Innovation & Mercedes Double DRS

Innovation & Mercedes Double DRS

F1 is often primed as “the pinnacle of motorsport” but what does that phrase actually mean and is it justified? There are several facets which make Formula One the zenith of competitive racing – having the best drivers, mechanics and personnel in the world; having budgets that would make political parties drool and visiting 19 countries spanning 5 continents. However, to me what makes F1 truly the pinnacle of motor racing is innovation.

There exists an immense artificial selection pressure amongst these teams constituted of the very best engineers in the world to produce the best implementation of a system to give the fastest car on track. Innovation is simply a byproduct of this competitive pressure.

There is an incentive to defy conventional wisdom, take a risk and succeed. Part of the reason why some were glad to see McLaren get 1-2 in Australia qualifying was that their car was different, built around a different philosophy from others. Others who had decided to foil the aesthetic appearance of their car for apparent performance improvement. There isn’t a happy end to this story however, McLaren did revert to a higher nose later at Spain (for good reasons, which I explain why here) but thankfully didn’t make is as visually unappealing as the others.

This is not new to F1. Many of the features of your road car today have been designed and implemented first in the racing cars of earlier eras. The technology buds and develops in the world of racing fuelled by the availability of monetary resources due to the competitive drive to success. Over time, this technology trickles down and become less resource intensive such that it can be incorporated in road cars. Technical breakthroughs such as safety cells and cockpits in the 80s F1 car are directly correlated to the incredible safety cells we have in the modern hatchbacks. Similarly, KERS today serves as an example of technology that can have tangible benefits in the future for all cars.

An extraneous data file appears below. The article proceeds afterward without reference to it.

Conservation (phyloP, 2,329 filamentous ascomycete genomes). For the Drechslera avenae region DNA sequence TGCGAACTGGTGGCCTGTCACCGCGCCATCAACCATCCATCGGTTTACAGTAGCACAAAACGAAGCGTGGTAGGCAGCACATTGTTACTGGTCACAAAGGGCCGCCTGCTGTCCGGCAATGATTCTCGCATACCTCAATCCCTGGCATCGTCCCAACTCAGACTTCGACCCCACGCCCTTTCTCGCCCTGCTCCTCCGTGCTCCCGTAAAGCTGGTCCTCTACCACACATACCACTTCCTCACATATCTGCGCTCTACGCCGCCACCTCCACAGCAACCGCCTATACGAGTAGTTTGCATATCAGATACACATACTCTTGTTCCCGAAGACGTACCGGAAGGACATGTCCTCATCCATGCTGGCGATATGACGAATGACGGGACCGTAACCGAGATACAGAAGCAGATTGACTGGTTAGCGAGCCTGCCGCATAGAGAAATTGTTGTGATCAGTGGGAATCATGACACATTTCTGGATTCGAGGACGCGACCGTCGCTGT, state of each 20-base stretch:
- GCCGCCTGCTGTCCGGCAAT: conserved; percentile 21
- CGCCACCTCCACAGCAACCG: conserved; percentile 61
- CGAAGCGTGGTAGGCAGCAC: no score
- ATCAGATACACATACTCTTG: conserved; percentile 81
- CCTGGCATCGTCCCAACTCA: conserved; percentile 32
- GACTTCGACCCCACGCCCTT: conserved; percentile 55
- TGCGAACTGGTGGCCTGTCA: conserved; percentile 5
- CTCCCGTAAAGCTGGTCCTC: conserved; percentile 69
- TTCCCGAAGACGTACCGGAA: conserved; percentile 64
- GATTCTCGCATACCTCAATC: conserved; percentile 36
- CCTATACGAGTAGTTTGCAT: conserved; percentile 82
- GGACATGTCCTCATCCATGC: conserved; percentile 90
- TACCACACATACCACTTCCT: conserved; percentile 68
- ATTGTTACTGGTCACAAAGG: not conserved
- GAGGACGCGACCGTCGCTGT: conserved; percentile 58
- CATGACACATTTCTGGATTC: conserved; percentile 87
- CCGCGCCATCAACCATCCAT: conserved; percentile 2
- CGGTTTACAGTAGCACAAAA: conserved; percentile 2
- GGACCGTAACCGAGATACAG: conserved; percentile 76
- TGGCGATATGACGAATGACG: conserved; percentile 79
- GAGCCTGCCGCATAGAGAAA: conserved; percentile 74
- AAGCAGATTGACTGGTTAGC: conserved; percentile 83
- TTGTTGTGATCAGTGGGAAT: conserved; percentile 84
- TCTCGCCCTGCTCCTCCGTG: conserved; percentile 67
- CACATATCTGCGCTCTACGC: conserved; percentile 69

As a fan, I love seeing a team innovate to gain a competitive advantage. It’s a due reward for hours of work and dedicated put into it. The Mercedes ‘double DRS’ system this year made me smile as it brought back (in my view) one of the most clever systems I’ve ever encountered – the DRS. The idea of using differential pressure to channel air into preferential downforce producing region. Nothing obvious mechanically is going on but the invisible air is being worked and manipulated. It’s an incredibly complex aspect of aerodynamic physics and the looking at the highly advanced systems introduced this year, the teams have cracked it.

What are the benefits of Double DRS?

Although most of the hype has gone away from this brilliant, innovative system I strongly suspect you’ll be hearing about it a lot more soon because it’ll be very effective effect in Canada. 2012 clearly isn’t a season for making predictions but if I were to make one I’d definitely bet for either Micheal or Nico on pole. Mercedes had a huge upgrade ready for Monaco, comprising of a new lighter gearbox and redesigned sidepods that helped tyre wear and crucially, improved low and medium speed corner performance. Canada is essentially made up of slow/medium speed corners following long straights, almost as if made for the Mercedes.